Our industry has continued to embrace “green” or “environmentally-friendly” products, but there is a lot more to what defines sustainability.
It is time to look beyond purely environmental factors and begin to understand other key aspects that drive sustainability improvements within the cleaning industry.
Business sustainability focuses on the balance and interdependence of three areas referred to as the three “Ps” of sustainability: People, planet and profit.
The balance between all three is sometimes referred to as the triple bottom line, where all are positive in order to be considered a “sustainable” business.
This article will address how people can benefit while businesses succeed as we maintain our environmental consciousness.
People are a significant contributor to sustainable development, and considering the impacts to human capital and communities is important to the overall success of any business.
One way that social issues are often addressed is through the concept of social justice.
Social justice is defined by the United Nations as “the fair and compassionate distribution of the fruits of economic growth.”
Candidly, I am not a proponent of this concept.
Who determines what is fair and compassionate?
What are the benefits to a business to distribute, or redistribute, the fruits of its economic growth?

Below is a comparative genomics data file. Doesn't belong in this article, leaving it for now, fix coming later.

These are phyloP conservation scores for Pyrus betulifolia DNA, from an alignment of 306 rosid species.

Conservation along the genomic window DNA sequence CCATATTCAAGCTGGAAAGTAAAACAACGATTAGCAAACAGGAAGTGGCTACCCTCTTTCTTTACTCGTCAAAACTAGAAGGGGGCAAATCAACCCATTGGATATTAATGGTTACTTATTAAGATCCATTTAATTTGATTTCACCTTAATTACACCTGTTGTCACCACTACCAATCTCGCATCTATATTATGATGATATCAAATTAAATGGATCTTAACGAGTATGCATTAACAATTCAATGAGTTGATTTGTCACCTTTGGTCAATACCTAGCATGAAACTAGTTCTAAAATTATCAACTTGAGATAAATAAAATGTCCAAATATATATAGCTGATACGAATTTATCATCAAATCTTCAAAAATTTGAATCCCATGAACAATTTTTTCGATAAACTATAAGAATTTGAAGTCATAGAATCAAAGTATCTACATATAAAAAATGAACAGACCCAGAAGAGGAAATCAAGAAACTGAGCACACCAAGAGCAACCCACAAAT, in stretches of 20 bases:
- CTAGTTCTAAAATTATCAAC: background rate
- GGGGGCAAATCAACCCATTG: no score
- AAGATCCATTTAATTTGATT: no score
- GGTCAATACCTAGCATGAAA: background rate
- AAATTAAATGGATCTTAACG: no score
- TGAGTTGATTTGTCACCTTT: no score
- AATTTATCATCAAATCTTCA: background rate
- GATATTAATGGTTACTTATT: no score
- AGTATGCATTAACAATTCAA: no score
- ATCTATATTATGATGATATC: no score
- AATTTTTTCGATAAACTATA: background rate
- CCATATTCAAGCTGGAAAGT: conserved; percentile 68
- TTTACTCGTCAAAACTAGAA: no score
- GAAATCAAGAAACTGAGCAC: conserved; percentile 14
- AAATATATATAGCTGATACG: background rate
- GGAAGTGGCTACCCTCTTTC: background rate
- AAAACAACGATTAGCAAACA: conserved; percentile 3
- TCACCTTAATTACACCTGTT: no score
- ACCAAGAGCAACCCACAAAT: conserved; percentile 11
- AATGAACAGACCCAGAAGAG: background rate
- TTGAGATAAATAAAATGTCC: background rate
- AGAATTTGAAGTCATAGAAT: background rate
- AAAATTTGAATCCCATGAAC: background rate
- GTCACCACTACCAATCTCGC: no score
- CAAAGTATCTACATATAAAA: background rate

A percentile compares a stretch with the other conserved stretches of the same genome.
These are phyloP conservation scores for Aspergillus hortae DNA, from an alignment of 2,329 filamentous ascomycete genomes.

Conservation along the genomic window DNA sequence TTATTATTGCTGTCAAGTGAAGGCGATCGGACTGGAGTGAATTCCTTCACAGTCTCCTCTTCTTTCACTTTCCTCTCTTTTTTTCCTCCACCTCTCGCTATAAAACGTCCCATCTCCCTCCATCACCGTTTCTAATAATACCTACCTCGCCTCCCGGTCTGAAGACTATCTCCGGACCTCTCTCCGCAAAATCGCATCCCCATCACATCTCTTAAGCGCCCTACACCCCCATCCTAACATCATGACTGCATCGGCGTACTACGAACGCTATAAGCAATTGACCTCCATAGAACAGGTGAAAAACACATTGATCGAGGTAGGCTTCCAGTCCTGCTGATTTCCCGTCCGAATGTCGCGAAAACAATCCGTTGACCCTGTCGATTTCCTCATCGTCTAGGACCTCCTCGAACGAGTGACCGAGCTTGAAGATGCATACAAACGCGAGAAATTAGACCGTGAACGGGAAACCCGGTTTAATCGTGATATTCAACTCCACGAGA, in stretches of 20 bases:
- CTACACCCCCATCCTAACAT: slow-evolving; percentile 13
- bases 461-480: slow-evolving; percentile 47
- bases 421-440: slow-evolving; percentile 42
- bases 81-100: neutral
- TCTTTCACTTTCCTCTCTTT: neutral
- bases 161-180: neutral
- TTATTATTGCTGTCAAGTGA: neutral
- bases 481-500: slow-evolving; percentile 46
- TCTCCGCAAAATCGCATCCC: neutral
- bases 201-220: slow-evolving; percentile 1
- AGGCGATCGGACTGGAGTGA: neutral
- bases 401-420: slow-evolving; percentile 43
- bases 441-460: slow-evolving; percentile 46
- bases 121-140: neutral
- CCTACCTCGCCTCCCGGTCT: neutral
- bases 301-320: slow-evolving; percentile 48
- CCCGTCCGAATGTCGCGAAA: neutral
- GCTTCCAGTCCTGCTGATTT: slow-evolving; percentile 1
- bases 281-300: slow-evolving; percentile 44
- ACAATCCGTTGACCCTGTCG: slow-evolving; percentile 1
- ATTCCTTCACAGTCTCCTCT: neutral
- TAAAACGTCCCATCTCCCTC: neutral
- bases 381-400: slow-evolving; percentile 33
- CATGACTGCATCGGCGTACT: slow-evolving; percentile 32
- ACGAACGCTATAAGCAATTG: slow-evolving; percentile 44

From the perspective of a business owner, I think there is a far more productive viewpoint to consider — that of mutual benefit.
What is a common desire of all stakeholders in a business?
Employees, customers, owners, partners, vendors and regulators should all want to make a positive impact on our community through business growth.
Businesses have been suffering from a general lack of public trust and credibility for many years.
They are seen as seeking short-term gains and quarterly profits frequently at the expense of society at large.
This is an unfair view since most often businesses attempt to grow but merely manage to survive due to growing costs related to social, environmental and regulatory requirements.
The best way we can correct this misperception is to call attention to the immense value our industry provides to our customers, our shareholders and our communities.
Finding value that we can share is the key.
Shared value is implicitly more beneficial to stakeholders.
In shared value, businesses create economic growth in a way that must also create increasing value for society by addressing its needs and challenges.
Shared value creation focuses on identifying and expanding the connections between societal and economic progress.
Shared value places the responsibility for “doing good” on the side of business and managers.
Companies create measurable business value (again, this is economic value … or profit) by identifying and addressing social problems that affect their business.
The sustainability concept of shared value is based on the idea that both economic and social progress must be addressed using “value” principles.